Medicaid reaches more

Maryland is patching together expanded coverage for the low-income uninsured

July 01, 2008|By Laura Smitherman | Laura Smitherman,Sun reporter

As one of thousands of uninsured Marylanders, Adamantious Boulis put off trips to the doctor to treat his diabetes and colon cancer because he knew he wouldn't be able to pay the medical bills.

Now he is faced with more medical problems - yesterday, he was back at Johns Hopkins Hospital, waiting for biopsy results.

Only this time, he and his wife are less worried about the bills: They are now eligible for Medicaid under an expansion of the state's health insurance program for the poor that takes effect today.

"They should have done this long ago," said his wife, Alanna Boulis. "It is nerve-racking, especially for him. I worry more for him than for myself."

The Medicaid expansion is one of several measures enacted in the past eight months that state officials say will eventually take more than 100,000 residents off the uninsured rolls.

The patchwork of health care measures has a cradle-to-grave effect - not only bringing more children and families into Medicaid but also helping small businesses to provide employees with coverage and seniors to buy prescription drugs. Other bills aim to regulate pharmacy benefit managers, possibly leading to lower drug costs.

With little federal action to establish universal health care, states have taken the lead in efforts to expand coverage in recent years. Maryland's new laws don't take the state as far as Massachusetts, which established universal coverage two years ago through a combination of subsidies, mandates and the creation of a new health insurance exchange.

But state officials say the bills are a crucial first step toward making sure all Marylanders have access to care.

"This moves Maryland back into a leadership position that we had ceded for some time," Maryland Health Secretary John M. Colmers said of the package of new laws.

"While it does not solve all of the problems, it does make a major dent in the number of uninsured. Until the federal government acts, we are going to have to look for making important incremental changes when we can."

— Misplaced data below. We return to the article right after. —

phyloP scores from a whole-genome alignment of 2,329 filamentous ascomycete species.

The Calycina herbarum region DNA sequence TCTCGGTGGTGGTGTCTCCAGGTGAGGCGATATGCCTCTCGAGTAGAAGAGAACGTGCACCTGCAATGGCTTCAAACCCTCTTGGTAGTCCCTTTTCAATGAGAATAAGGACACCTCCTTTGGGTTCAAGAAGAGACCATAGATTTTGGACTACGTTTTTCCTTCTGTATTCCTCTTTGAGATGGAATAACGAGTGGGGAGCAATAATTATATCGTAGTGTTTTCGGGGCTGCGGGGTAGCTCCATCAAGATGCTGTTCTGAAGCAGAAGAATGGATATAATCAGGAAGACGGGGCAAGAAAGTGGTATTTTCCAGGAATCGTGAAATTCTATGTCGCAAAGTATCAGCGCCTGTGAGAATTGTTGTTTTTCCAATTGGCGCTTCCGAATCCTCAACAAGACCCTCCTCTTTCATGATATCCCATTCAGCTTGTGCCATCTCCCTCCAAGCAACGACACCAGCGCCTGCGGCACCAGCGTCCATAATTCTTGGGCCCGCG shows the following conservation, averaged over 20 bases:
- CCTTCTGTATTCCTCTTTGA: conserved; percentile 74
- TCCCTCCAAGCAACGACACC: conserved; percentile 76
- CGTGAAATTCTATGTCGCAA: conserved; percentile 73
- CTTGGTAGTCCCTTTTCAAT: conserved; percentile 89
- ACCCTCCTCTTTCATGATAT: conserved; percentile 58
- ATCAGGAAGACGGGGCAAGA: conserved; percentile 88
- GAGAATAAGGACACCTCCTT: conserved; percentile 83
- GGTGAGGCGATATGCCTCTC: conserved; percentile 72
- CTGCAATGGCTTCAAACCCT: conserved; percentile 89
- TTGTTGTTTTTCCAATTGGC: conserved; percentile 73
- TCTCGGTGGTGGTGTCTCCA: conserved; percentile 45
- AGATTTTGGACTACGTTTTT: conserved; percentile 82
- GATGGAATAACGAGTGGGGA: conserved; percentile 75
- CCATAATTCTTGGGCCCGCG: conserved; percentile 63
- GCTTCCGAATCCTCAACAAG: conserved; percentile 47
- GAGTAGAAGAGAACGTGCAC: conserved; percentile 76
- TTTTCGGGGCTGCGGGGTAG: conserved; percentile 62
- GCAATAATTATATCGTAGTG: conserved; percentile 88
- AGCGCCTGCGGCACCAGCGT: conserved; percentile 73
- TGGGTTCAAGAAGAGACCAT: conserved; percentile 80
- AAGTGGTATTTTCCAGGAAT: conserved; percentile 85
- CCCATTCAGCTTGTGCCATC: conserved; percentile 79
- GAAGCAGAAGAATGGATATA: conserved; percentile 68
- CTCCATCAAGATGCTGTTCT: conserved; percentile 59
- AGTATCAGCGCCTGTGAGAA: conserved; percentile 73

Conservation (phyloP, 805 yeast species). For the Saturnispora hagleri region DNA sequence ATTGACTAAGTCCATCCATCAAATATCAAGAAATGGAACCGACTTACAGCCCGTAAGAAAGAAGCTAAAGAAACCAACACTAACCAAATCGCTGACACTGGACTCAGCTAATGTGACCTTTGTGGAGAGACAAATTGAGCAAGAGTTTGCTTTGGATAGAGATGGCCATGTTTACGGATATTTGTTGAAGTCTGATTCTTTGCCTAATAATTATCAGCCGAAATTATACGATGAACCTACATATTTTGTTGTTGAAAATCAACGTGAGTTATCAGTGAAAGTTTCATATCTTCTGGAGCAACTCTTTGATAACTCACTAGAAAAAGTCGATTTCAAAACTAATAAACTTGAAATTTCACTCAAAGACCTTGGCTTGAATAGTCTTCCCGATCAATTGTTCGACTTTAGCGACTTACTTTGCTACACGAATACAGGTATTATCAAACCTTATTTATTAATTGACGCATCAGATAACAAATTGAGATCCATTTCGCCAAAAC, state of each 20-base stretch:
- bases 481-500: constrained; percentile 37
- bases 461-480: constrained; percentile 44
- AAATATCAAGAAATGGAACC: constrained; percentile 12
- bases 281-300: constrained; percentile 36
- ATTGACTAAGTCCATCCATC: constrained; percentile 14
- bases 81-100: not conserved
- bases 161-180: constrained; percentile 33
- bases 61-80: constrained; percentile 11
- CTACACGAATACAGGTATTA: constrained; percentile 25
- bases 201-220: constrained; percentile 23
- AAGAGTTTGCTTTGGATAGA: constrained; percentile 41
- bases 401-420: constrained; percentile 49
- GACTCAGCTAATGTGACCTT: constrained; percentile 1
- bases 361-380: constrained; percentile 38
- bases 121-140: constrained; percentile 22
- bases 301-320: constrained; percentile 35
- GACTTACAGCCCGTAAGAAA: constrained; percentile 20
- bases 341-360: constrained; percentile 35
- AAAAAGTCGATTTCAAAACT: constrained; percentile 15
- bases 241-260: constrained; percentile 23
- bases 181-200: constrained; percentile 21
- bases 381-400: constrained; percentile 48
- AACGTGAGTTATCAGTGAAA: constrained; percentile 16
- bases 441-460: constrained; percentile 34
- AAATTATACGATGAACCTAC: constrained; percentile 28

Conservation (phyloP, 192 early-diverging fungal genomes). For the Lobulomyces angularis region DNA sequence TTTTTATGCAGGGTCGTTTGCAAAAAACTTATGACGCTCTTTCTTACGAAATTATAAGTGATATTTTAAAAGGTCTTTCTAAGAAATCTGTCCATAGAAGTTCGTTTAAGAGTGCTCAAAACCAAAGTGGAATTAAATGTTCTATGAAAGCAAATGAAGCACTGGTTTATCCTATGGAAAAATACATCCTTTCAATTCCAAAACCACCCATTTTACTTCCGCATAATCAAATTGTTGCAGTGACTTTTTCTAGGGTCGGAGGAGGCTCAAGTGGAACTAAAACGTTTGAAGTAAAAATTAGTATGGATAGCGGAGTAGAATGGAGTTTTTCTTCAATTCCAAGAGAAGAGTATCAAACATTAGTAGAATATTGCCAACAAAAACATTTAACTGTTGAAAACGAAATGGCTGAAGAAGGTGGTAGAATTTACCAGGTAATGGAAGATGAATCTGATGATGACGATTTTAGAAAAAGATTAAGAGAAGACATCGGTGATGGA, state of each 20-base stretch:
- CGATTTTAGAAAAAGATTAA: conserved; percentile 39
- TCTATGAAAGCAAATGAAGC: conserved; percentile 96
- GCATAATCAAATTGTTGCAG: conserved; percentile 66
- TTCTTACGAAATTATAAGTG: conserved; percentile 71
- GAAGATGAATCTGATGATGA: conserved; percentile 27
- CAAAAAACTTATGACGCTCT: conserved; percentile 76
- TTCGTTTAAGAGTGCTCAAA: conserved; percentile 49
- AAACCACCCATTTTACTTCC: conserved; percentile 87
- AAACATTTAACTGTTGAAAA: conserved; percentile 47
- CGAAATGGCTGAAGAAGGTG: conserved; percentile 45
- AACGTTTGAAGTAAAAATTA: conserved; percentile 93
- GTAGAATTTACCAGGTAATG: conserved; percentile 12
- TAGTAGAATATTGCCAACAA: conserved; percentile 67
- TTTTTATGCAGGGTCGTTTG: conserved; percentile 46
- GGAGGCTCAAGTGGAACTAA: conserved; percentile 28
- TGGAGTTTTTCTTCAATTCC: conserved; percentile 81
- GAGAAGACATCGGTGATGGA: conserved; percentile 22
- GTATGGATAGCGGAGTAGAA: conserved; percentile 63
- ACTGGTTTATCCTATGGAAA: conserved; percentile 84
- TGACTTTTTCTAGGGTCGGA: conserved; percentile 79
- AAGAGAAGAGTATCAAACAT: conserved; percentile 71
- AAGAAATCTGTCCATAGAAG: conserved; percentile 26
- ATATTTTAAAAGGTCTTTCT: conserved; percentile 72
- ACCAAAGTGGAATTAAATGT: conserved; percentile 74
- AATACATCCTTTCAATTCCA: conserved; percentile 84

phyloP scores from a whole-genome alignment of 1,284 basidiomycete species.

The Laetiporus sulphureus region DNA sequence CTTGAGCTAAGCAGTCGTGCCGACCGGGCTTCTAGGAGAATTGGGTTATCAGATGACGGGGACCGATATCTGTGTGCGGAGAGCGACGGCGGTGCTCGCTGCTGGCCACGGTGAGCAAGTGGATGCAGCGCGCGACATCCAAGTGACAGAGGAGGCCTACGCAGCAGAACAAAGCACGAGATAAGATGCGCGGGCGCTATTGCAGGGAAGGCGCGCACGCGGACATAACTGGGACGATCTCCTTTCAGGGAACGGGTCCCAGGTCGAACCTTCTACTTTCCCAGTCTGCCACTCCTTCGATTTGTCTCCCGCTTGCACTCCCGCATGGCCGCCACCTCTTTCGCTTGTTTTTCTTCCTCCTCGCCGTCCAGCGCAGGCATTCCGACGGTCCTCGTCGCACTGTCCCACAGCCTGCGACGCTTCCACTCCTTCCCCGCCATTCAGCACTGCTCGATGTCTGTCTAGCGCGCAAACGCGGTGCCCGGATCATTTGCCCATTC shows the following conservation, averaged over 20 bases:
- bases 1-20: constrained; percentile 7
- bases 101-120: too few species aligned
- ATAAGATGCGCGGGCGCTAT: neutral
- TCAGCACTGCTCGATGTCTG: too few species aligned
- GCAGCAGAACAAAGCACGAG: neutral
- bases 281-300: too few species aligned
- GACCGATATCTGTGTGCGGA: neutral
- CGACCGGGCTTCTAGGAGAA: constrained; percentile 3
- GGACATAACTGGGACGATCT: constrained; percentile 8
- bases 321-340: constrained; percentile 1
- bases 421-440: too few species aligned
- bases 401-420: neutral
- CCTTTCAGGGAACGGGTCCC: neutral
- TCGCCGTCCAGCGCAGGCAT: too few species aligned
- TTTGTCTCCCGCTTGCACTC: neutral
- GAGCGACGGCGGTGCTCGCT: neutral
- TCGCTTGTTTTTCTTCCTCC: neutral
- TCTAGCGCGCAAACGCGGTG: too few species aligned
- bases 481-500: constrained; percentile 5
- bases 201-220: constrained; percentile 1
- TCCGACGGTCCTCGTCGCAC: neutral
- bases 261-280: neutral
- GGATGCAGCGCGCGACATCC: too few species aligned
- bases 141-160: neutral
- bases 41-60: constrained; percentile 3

About 800,000 residents, or 14 percent of the state's population, lack health insurance. While Maryland has one of the most comprehensive Medicaid programs for children, it ranked among the most limited in terms of eligibility for adults.

That meant that heads of households like Alanna and Adamantious Boulis were able to get care for their children but not for themselves.

The Baltimore couple, who are in their 50s, care for their teenage daughter and often their young grandchildren, including a granddaughter with Down syndrome. Alanna Boulis said yesterday after visiting with a doctor that more tests were ordered for her husband.

Under the new law, parents with annual incomes up to 116 percent of federal poverty guidelines, or about $20,500 for a family of three, are eligible for Medicaid.

Under the old standards, the income cap for such a family was less than $7,100. To address fiscal concerns about the cost of the program, legislators decided to phase in eligibility for all adults, including those without children, over the next several years.

Whether the future expansions happen could depend on November's referendum on legalizing slot machines.

Gov. Martin O'Malley and legislative leaders are counting on roughly $600 million the state would receive from licensing slots parlors to balance the budget and to pay for health care and education initiatives.

The state covers children in families earning up to three times the poverty level. Still, about 140,000 Maryland children lack insurance, including 90,000 who are eligible for assistance but haven't been enrolled.

Another law that takes effect today aims to change that. It requires that families indicate on their income tax forms whether their children have insurance. The comptroller will use that information to send parents enrollment forms for Medicaid if they meet the income requirements.

In addition, about 100,000 adults under 25 years old are uninsured. Under a new law that took effect earlier this year, insurers that are regulated by the state are required to allow people in that age group to stay on their parents' plans.

Even more residents are expected to get health insurance through a new subsidy to encourage more small businesses to offer coverage to their employees. A business that has fewer than nine employees with the average wage below $50,000 is eligible for subsidies to cover up to 50 percent of premiums.

With prescription drug costs becoming too high for many residents, the legislature also approved a program that begins next year to help seniors bridge the "doughnut hole," an often-criticized cost-saving measure built into the Medicare prescription drug benefit passed by Congress in 2003. CareFirst BlueCross BlueShield, the region's largest insurer, pledged to fund the $7 million annual program that will help an estimated 7,500 lower-income residents.

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